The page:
February 4, 2019

Concert #861 - Hubby Jenkins at McCabe's Guitar Shop (February 2, 2019)

Saturday night at McCabe's I witnessed the performances of not one, but two musicians who, in my opinion, fit the "niche artist" label to perfection. Indeed, both Hubby Jenkins, the headliner, and John Reed Torres, the evening's opening act, specialize in genres that are seldom heard, certainly not by the followers of mainstream music.

With catchy gospel songs like "Jesus Walked This Lonesome Valley", "The Last Month Of The Year", "Down On Me" and "I Heard The Angels Sing", Hubby Jenkins grabbed my attention from the very beginning. Alternating between his acoustic guitar and banjo, he kept me thoroughly entertained not only with his music, but also with his storytelling. Hubby turned out to be a treasure trove of knowledge about old-time music, as well as the social and racial injustice of those troubled times - listening to Hubby's stories about slavery and black banjo players made me feel a bit like a student in a classroom. But there were also moments of levity, with Hubby reading out loud random parts from a few Choose Your Own Adventure books, with the full participation of the audience. I could have done with a little less of that and a little more music.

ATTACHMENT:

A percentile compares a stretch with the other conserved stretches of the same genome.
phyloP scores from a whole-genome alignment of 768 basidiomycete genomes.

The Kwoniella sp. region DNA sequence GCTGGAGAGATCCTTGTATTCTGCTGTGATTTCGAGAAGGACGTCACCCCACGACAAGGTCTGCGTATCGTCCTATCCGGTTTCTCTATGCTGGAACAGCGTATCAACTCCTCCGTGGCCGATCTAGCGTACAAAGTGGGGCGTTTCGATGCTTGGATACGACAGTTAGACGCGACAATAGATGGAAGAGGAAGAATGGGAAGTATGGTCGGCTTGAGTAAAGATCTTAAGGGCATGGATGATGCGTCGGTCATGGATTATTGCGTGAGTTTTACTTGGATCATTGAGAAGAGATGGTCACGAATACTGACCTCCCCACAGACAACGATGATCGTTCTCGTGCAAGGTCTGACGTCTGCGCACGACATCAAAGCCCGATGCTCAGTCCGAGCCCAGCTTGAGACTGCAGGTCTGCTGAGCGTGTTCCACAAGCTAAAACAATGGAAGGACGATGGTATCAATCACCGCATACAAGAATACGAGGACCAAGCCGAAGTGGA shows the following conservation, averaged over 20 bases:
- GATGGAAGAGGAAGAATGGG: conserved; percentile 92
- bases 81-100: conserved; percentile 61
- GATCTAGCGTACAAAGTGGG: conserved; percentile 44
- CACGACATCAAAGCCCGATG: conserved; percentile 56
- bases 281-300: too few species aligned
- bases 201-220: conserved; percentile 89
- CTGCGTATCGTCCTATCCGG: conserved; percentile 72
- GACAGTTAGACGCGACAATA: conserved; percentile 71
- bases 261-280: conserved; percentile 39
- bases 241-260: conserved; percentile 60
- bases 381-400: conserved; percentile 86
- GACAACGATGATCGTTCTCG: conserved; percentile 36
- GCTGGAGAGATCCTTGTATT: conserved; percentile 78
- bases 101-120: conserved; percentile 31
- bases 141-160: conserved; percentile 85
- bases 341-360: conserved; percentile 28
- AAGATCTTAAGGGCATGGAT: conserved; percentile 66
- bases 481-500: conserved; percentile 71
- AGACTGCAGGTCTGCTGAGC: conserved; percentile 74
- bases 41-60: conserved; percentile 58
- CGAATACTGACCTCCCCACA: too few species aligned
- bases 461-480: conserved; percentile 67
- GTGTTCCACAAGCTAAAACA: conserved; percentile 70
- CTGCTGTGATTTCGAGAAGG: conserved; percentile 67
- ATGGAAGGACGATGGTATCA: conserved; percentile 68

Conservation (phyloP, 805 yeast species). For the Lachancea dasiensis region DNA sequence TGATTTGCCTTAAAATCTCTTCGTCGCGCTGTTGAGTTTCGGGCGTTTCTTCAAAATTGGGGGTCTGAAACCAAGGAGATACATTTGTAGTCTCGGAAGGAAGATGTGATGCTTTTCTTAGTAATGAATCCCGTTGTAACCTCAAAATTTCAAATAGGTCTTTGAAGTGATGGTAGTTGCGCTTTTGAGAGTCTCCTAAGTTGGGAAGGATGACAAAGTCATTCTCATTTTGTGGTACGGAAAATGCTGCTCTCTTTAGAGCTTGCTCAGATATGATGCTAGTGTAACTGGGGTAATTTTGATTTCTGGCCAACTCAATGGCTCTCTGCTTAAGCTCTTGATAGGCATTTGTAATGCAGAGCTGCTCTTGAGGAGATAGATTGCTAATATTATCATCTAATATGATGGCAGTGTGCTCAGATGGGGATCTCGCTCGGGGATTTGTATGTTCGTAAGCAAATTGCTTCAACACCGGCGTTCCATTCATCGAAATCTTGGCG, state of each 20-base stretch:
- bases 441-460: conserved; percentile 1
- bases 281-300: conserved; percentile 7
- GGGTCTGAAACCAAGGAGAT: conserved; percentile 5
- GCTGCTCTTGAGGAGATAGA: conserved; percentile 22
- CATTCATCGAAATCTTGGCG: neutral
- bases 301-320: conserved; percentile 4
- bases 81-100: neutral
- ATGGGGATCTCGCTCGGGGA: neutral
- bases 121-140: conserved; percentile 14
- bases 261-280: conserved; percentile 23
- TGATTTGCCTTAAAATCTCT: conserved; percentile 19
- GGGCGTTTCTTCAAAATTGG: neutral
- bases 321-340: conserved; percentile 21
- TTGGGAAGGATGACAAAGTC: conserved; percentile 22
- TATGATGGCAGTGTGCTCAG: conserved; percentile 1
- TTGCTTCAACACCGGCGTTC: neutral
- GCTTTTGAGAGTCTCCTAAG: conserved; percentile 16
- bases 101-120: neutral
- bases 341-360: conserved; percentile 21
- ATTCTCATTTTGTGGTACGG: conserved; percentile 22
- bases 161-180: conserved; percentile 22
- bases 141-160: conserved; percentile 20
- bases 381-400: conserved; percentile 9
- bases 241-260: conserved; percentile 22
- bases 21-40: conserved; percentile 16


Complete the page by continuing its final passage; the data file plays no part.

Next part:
Hubby Jenkins playing his guitar at McCabe's
Hubby Jenkins playing his banjo at McCabe's
I was very impressed with Hubby's guitar and banjo picking and I liked his singing, too. His rendition of the music of Blind Willie Johnson, Bukka White, Uncle Dave Macon and others sounded great to these ears. One of the highlights of the show was the thought-provoking "Little Log Cabin In The Lane", a song written more than one hundred years ago by a white man named Will S. Hays, about a slave missing the comfort of slavery, as Hubby put it. "John Henry" and "Coo Coo Bird" were two other stand-out tracks.

In the absence of a predetermined set list, the entire evening had a free-flowing feel to it, very much like spending time in the living room of a musician friend. I'm pretty sure this was not my last encounter with Hubby.

Hubby Jenkins at McCabe's
The evening kicked off with a thirty-minute set by John Reed Torres, a credible ragtime pianist who has played at various ragtime festivals in Europe, South America and the States. His first number, Scott Joplin's "Maple Leaf Rag", was followed by five self-penned tunes and one other Scott Joplin composition titled "Gladiolas". In between songs, John spoke with eloquence about the history of ragtime music, a genre that most people know precious little about. While I liked his performance, I think that John's show could have benefited from the inclusion of a well-known rock or pop song re-imagined as a ragtime number.

John Reed Torres at McCabe's
Hubby Jenkins chatting with fans after the show
The stage

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